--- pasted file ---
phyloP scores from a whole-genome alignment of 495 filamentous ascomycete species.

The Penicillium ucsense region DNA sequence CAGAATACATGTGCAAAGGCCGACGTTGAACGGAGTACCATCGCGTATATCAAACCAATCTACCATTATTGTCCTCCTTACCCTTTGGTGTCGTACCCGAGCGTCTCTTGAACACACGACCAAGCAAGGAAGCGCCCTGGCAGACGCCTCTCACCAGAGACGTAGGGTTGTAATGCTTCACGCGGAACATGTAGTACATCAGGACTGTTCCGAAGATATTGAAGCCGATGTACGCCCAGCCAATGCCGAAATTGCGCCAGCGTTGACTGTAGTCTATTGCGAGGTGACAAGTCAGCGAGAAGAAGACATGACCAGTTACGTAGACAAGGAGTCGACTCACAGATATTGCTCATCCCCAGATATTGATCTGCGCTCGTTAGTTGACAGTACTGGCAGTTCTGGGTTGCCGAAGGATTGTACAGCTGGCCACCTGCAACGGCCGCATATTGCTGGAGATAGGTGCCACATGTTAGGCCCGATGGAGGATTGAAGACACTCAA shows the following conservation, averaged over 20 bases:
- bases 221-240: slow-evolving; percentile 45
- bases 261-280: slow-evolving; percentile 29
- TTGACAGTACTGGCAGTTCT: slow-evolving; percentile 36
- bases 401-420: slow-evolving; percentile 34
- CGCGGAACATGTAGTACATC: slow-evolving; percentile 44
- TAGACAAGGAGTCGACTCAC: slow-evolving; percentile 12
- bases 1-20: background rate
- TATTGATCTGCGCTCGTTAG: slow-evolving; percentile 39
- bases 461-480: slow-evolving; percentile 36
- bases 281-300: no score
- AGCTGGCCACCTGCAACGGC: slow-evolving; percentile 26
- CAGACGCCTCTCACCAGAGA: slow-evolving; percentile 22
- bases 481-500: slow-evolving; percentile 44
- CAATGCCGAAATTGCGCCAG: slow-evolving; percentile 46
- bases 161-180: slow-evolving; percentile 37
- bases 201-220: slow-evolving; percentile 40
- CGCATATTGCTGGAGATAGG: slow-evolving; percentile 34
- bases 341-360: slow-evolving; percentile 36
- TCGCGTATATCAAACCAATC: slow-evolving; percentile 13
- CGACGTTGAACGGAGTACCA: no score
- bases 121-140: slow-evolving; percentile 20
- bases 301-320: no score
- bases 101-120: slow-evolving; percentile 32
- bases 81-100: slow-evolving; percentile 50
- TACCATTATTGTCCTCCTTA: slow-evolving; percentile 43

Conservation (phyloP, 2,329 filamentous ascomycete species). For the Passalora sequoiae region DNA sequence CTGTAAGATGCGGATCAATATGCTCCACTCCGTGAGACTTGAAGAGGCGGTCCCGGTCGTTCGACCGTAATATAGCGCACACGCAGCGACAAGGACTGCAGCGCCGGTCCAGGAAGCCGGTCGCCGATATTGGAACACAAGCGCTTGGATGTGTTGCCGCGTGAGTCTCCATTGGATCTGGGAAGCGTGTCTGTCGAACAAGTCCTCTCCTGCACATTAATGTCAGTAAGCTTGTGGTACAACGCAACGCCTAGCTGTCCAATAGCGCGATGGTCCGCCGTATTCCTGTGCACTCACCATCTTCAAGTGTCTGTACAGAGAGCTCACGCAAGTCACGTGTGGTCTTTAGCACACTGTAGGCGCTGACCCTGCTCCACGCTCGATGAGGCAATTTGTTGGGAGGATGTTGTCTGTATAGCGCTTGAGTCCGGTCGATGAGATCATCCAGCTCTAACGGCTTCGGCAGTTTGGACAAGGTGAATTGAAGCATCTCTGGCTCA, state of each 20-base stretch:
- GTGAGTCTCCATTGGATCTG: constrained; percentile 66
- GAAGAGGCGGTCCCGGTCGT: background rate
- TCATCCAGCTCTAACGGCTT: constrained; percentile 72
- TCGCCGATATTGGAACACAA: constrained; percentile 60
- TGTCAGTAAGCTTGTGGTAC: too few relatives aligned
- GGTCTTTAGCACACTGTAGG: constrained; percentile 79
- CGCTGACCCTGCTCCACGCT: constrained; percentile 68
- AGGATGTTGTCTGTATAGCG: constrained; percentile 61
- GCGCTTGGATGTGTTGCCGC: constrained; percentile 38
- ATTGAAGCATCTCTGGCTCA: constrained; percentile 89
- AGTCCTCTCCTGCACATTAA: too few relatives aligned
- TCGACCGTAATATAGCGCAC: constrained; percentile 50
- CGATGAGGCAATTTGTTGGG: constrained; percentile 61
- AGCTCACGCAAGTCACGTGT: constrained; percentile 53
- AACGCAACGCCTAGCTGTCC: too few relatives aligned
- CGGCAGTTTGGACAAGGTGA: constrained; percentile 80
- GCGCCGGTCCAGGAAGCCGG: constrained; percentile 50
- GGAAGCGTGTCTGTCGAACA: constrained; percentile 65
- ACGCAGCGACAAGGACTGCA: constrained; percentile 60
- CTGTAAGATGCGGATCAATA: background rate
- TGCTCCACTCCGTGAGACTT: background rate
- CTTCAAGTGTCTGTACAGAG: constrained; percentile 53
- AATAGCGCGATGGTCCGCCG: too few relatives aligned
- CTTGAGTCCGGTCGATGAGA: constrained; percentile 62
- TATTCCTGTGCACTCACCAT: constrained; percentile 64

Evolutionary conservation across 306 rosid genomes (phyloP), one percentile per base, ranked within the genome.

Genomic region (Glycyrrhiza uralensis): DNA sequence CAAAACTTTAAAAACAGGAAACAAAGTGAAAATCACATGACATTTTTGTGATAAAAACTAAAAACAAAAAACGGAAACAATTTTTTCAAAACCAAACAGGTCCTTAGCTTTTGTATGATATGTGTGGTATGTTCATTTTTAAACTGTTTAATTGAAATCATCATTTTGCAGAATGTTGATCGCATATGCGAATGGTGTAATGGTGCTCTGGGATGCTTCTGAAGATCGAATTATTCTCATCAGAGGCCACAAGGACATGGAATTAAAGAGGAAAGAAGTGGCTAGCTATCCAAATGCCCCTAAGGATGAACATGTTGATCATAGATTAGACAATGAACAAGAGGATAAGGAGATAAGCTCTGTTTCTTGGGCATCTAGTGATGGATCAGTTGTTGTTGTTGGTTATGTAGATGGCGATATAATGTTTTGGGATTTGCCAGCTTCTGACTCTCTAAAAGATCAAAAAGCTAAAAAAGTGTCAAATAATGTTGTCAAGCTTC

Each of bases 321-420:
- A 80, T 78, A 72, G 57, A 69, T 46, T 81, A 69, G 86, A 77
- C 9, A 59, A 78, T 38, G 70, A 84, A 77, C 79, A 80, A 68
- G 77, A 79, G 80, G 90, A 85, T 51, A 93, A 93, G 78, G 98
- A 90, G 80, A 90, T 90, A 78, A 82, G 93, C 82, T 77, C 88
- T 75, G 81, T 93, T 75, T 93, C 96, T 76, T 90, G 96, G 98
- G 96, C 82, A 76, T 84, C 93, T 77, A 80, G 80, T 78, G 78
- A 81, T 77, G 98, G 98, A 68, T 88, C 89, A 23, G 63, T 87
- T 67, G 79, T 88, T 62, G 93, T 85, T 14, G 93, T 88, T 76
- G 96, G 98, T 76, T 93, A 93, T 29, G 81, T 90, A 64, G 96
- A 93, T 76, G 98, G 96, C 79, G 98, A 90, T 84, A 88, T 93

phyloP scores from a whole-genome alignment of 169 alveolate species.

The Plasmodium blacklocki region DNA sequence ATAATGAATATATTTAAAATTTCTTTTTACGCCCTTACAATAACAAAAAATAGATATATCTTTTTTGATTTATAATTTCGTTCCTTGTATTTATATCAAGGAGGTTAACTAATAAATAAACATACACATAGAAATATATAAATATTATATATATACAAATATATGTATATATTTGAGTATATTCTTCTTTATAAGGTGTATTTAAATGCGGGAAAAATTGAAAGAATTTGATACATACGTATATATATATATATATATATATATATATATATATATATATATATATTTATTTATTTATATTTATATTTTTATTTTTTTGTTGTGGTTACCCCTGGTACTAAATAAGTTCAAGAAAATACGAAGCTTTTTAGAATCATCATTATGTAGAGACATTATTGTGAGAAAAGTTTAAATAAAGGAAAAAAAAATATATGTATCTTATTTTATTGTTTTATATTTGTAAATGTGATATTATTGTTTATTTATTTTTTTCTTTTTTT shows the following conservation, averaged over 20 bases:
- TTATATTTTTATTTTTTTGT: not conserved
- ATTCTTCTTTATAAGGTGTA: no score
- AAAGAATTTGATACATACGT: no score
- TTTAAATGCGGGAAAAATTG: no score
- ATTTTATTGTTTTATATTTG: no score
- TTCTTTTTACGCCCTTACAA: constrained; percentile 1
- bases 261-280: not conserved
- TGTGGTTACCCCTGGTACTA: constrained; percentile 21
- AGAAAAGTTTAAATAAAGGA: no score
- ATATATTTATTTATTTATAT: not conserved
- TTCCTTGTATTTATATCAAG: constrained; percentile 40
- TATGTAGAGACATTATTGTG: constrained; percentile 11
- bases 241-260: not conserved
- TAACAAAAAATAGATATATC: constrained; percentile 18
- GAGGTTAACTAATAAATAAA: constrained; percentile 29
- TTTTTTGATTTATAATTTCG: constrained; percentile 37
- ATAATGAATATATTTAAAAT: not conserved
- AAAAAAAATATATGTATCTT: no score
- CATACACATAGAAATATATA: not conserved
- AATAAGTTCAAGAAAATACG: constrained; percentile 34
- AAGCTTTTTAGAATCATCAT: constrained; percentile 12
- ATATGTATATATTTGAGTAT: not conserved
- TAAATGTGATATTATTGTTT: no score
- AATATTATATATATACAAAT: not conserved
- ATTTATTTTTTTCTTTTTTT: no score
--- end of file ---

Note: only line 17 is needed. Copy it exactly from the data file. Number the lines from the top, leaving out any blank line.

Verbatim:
- bases 161-180: slow-evolving; percentile 37